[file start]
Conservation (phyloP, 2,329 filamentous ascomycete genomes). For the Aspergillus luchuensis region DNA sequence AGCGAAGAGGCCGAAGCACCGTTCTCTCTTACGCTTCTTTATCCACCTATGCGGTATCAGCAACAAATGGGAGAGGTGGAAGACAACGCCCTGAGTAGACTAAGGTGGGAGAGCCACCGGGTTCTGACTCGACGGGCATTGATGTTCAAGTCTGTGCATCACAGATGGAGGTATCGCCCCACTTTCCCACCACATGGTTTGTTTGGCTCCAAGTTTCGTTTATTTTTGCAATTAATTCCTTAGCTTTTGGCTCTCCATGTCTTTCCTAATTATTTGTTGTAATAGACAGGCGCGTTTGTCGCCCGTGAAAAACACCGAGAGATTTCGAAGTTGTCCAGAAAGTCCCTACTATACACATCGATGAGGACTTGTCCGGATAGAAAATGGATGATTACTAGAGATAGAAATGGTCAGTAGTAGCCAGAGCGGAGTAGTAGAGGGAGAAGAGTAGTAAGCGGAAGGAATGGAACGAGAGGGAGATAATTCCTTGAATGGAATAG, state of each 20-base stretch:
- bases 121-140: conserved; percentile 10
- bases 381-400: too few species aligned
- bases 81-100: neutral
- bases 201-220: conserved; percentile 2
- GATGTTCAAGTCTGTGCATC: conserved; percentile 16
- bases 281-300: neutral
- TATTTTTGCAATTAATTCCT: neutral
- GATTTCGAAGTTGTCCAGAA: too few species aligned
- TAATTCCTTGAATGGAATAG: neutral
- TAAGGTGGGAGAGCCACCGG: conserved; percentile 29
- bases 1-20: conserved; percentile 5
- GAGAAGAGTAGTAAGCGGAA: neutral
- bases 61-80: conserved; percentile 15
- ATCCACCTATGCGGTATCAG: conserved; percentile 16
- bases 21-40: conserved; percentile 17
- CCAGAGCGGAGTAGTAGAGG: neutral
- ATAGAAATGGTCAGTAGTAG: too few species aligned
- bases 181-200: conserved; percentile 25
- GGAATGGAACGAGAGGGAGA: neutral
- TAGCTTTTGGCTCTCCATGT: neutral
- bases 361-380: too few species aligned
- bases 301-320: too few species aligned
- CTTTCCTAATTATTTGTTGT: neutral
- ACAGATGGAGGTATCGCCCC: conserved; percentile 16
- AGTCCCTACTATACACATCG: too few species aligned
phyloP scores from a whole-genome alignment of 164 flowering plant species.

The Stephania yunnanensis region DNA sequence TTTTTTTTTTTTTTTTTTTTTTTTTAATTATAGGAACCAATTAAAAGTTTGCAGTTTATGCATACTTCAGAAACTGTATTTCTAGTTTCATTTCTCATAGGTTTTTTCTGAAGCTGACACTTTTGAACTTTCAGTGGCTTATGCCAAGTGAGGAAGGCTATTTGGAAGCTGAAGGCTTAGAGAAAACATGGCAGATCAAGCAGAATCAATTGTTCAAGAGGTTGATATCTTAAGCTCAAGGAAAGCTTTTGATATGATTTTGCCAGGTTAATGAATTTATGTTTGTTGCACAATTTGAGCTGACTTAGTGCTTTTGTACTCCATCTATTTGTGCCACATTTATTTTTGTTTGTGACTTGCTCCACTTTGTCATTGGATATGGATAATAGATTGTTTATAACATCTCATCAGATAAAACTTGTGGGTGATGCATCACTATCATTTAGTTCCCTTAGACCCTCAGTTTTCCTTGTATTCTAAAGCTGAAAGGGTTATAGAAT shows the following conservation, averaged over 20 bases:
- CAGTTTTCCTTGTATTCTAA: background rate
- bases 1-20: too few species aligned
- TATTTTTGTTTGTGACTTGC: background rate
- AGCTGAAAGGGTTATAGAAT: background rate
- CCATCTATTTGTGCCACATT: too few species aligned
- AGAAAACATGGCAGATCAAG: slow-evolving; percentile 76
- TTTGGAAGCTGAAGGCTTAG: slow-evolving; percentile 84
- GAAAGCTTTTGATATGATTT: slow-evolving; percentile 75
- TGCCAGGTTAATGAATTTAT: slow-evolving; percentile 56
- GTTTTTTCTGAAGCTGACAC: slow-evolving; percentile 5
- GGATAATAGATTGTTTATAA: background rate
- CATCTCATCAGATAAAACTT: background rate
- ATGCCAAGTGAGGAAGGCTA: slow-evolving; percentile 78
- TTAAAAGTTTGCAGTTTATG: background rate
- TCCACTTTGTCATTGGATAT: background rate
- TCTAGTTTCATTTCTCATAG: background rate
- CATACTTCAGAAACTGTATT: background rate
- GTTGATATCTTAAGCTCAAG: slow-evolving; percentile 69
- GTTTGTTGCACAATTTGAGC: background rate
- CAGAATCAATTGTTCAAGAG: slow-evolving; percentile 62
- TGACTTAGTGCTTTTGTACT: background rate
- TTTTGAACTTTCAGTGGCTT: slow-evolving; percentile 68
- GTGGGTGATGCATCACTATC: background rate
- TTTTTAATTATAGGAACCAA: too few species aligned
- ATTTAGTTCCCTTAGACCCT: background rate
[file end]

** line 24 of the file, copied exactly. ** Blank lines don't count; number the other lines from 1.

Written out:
- CTTTCCTAATTATTTGTTGT: neutral